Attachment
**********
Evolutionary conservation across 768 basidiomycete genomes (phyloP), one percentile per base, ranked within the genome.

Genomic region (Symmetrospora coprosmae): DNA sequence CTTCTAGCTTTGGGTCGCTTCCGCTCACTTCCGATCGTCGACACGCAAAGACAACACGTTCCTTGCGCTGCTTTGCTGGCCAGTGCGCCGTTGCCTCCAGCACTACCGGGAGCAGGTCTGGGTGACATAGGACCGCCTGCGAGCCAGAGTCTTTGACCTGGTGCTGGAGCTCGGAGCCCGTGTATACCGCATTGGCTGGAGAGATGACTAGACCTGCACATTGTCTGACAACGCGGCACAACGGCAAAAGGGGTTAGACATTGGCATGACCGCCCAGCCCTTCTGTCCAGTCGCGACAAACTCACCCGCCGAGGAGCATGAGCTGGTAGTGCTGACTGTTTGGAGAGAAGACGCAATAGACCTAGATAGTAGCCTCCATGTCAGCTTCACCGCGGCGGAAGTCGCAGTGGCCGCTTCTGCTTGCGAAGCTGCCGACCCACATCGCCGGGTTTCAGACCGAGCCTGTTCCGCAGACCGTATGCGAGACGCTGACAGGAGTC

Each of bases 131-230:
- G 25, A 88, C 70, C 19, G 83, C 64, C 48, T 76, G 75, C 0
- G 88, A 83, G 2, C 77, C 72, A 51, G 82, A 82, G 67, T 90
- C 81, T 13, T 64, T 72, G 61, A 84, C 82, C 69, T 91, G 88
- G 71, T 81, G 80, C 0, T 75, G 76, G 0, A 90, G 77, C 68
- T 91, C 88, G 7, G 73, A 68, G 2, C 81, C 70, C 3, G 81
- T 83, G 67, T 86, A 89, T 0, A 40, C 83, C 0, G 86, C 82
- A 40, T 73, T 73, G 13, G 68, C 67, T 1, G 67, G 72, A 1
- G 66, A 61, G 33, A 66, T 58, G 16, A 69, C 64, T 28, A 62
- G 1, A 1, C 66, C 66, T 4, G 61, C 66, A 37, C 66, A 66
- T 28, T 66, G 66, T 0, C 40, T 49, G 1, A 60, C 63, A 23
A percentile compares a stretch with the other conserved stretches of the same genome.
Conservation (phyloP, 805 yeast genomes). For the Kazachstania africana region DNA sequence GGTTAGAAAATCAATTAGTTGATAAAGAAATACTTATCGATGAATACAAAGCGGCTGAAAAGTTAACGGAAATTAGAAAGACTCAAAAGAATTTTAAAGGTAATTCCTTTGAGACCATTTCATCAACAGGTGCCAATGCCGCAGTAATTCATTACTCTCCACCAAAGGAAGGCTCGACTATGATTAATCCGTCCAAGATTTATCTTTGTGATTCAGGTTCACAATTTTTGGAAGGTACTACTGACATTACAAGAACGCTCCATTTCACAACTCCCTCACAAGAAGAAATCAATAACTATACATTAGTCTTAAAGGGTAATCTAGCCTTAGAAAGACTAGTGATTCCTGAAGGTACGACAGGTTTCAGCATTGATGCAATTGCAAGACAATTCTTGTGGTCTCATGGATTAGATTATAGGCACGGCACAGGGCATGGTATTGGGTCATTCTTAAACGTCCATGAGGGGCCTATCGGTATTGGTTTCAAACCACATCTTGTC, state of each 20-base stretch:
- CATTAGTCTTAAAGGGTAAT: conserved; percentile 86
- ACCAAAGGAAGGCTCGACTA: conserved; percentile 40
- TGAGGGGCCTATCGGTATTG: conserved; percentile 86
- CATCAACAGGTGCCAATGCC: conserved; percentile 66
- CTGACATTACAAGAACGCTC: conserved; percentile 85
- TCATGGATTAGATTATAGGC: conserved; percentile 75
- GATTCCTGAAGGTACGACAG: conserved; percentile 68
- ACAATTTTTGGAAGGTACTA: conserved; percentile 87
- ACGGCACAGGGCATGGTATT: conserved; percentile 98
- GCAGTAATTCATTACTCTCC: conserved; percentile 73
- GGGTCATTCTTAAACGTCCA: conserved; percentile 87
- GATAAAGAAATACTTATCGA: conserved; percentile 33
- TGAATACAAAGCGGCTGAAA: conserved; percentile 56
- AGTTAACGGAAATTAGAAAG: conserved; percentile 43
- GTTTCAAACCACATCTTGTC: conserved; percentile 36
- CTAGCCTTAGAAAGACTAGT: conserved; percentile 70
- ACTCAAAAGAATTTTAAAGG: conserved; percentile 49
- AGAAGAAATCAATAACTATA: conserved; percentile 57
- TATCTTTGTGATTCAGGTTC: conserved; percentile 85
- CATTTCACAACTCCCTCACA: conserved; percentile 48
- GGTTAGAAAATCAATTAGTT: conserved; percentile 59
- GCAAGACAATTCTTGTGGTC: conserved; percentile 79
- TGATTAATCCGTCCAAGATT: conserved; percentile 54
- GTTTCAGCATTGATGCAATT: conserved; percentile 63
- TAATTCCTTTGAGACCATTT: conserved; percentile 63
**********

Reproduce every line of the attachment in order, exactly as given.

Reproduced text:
Evolutionary conservation across 768 basidiomycete genomes (phyloP), one percentile per base, ranked within the genome.

Genomic region (Symmetrospora coprosmae): DNA sequence CTTCTAGCTTTGGGTCGCTTCCGCTCACTTCCGATCGTCGACACGCAAAGACAACACGTTCCTTGCGCTGCTTTGCTGGCCAGTGCGCCGTTGCCTCCAGCACTACCGGGAGCAGGTCTGGGTGACATAGGACCGCCTGCGAGCCAGAGTCTTTGACCTGGTGCTGGAGCTCGGAGCCCGTGTATACCGCATTGGCTGGAGAGATGACTAGACCTGCACATTGTCTGACAACGCGGCACAACGGCAAAAGGGGTTAGACATTGGCATGACCGCCCAGCCCTTCTGTCCAGTCGCGACAAACTCACCCGCCGAGGAGCATGAGCTGGTAGTGCTGACTGTTTGGAGAGAAGACGCAATAGACCTAGATAGTAGCCTCCATGTCAGCTTCACCGCGGCGGAAGTCGCAGTGGCCGCTTCTGCTTGCGAAGCTGCCGACCCACATCGCCGGGTTTCAGACCGAGCCTGTTCCGCAGACCGTATGCGAGACGCTGACAGGAGTC

Each of bases 131-230:
- G 25, A 88, C 70, C 19, G 83, C 64, C 48, T 76, G 75, C 0
- G 88, A 83, G 2, C 77, C 72, A 51, G 82, A 82, G 67, T 90
- C 81, T 13, T 64, T 72, G 61, A 84, C 82, C 69, T 91, G 88
- G 71, T 81, G 80, C 0, T 75, G 76, G 0, A 90, G 77, C 68
- T 91, C 88, G 7, G 73, A 68, G 2, C 81, C 70, C 3, G 81
- T 83, G 67, T 86, A 89, T 0, A 40, C 83, C 0, G 86, C 82
- A 40, T 73, T 73, G 13, G 68, C 67, T 1, G 67, G 72, A 1
- G 66, A 61, G 33, A 66, T 58, G 16, A 69, C 64, T 28, A 62
- G 1, A 1, C 66, C 66, T 4, G 61, C 66, A 37, C 66, A 66
- T 28, T 66, G 66, T 0, C 40, T 49, G 1, A 60, C 63, A 23
A percentile compares a stretch with the other conserved stretches of the same genome.
Conservation (phyloP, 805 yeast genomes). For the Kazachstania africana region DNA sequence GGTTAGAAAATCAATTAGTTGATAAAGAAATACTTATCGATGAATACAAAGCGGCTGAAAAGTTAACGGAAATTAGAAAGACTCAAAAGAATTTTAAAGGTAATTCCTTTGAGACCATTTCATCAACAGGTGCCAATGCCGCAGTAATTCATTACTCTCCACCAAAGGAAGGCTCGACTATGATTAATCCGTCCAAGATTTATCTTTGTGATTCAGGTTCACAATTTTTGGAAGGTACTACTGACATTACAAGAACGCTCCATTTCACAACTCCCTCACAAGAAGAAATCAATAACTATACATTAGTCTTAAAGGGTAATCTAGCCTTAGAAAGACTAGTGATTCCTGAAGGTACGACAGGTTTCAGCATTGATGCAATTGCAAGACAATTCTTGTGGTCTCATGGATTAGATTATAGGCACGGCACAGGGCATGGTATTGGGTCATTCTTAAACGTCCATGAGGGGCCTATCGGTATTGGTTTCAAACCACATCTTGTC, state of each 20-base stretch:
- CATTAGTCTTAAAGGGTAAT: conserved; percentile 86
- ACCAAAGGAAGGCTCGACTA: conserved; percentile 40
- TGAGGGGCCTATCGGTATTG: conserved; percentile 86
- CATCAACAGGTGCCAATGCC: conserved; percentile 66
- CTGACATTACAAGAACGCTC: conserved; percentile 85
- TCATGGATTAGATTATAGGC: conserved; percentile 75
- GATTCCTGAAGGTACGACAG: conserved; percentile 68
- ACAATTTTTGGAAGGTACTA: conserved; percentile 87
- ACGGCACAGGGCATGGTATT: conserved; percentile 98
- GCAGTAATTCATTACTCTCC: conserved; percentile 73
- GGGTCATTCTTAAACGTCCA: conserved; percentile 87
- GATAAAGAAATACTTATCGA: conserved; percentile 33
- TGAATACAAAGCGGCTGAAA: conserved; percentile 56
- AGTTAACGGAAATTAGAAAG: conserved; percentile 43
- GTTTCAAACCACATCTTGTC: conserved; percentile 36
- CTAGCCTTAGAAAGACTAGT: conserved; percentile 70
- ACTCAAAAGAATTTTAAAGG: conserved; percentile 49
- AGAAGAAATCAATAACTATA: conserved; percentile 57
- TATCTTTGTGATTCAGGTTC: conserved; percentile 85
- CATTTCACAACTCCCTCACA: conserved; percentile 48
- GGTTAGAAAATCAATTAGTT: conserved; percentile 59
- GCAAGACAATTCTTGTGGTC: conserved; percentile 79
- TGATTAATCCGTCCAAGATT: conserved; percentile 54
- GTTTCAGCATTGATGCAATT: conserved; percentile 63
- TAATTCCTTTGAGACCATTT: conserved; percentile 63